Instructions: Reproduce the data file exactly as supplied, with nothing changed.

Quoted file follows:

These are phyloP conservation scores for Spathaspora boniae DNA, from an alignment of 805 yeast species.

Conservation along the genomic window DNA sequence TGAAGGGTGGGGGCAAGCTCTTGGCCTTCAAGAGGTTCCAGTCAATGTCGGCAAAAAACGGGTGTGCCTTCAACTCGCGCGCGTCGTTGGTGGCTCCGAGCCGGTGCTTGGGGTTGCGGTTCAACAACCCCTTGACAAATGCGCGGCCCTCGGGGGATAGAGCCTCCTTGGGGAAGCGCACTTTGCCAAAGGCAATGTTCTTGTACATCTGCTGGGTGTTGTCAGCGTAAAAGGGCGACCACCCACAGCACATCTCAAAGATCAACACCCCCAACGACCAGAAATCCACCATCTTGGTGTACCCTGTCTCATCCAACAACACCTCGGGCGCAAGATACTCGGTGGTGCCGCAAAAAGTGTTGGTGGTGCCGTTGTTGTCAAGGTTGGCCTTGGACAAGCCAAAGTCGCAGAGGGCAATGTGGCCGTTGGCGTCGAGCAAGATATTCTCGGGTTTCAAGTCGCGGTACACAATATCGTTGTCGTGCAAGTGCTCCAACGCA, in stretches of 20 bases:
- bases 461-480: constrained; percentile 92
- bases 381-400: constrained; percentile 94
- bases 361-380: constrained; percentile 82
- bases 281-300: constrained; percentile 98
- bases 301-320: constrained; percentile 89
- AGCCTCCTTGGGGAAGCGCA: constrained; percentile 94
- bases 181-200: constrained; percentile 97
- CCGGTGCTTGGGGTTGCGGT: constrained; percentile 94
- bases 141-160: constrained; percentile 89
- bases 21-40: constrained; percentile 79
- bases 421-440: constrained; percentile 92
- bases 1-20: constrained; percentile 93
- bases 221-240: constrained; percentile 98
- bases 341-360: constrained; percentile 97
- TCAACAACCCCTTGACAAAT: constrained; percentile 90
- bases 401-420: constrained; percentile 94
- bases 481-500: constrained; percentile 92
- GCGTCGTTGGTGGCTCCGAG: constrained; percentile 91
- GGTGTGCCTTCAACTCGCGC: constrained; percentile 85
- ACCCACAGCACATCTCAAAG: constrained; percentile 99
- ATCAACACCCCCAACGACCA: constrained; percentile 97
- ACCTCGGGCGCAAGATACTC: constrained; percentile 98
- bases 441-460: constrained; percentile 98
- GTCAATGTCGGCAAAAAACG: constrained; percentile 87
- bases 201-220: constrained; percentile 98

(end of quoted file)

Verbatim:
These are phyloP conservation scores for Spathaspora boniae DNA, from an alignment of 805 yeast species.

Conservation along the genomic window DNA sequence TGAAGGGTGGGGGCAAGCTCTTGGCCTTCAAGAGGTTCCAGTCAATGTCGGCAAAAAACGGGTGTGCCTTCAACTCGCGCGCGTCGTTGGTGGCTCCGAGCCGGTGCTTGGGGTTGCGGTTCAACAACCCCTTGACAAATGCGCGGCCCTCGGGGGATAGAGCCTCCTTGGGGAAGCGCACTTTGCCAAAGGCAATGTTCTTGTACATCTGCTGGGTGTTGTCAGCGTAAAAGGGCGACCACCCACAGCACATCTCAAAGATCAACACCCCCAACGACCAGAAATCCACCATCTTGGTGTACCCTGTCTCATCCAACAACACCTCGGGCGCAAGATACTCGGTGGTGCCGCAAAAAGTGTTGGTGGTGCCGTTGTTGTCAAGGTTGGCCTTGGACAAGCCAAAGTCGCAGAGGGCAATGTGGCCGTTGGCGTCGAGCAAGATATTCTCGGGTTTCAAGTCGCGGTACACAATATCGTTGTCGTGCAAGTGCTCCAACGCA, in stretches of 20 bases:
- bases 461-480: constrained; percentile 92
- bases 381-400: constrained; percentile 94
- bases 361-380: constrained; percentile 82
- bases 281-300: constrained; percentile 98
- bases 301-320: constrained; percentile 89
- AGCCTCCTTGGGGAAGCGCA: constrained; percentile 94
- bases 181-200: constrained; percentile 97
- CCGGTGCTTGGGGTTGCGGT: constrained; percentile 94
- bases 141-160: constrained; percentile 89
- bases 21-40: constrained; percentile 79
- bases 421-440: constrained; percentile 92
- bases 1-20: constrained; percentile 93
- bases 221-240: constrained; percentile 98
- bases 341-360: constrained; percentile 97
- TCAACAACCCCTTGACAAAT: constrained; percentile 90
- bases 401-420: constrained; percentile 94
- bases 481-500: constrained; percentile 92
- GCGTCGTTGGTGGCTCCGAG: constrained; percentile 91
- GGTGTGCCTTCAACTCGCGC: constrained; percentile 85
- ACCCACAGCACATCTCAAAG: constrained; percentile 99
- ATCAACACCCCCAACGACCA: constrained; percentile 97
- ACCTCGGGCGCAAGATACTC: constrained; percentile 98
- bases 441-460: constrained; percentile 98
- GTCAATGTCGGCAAAAAACG: constrained; percentile 87
- bases 201-220: constrained; percentile 98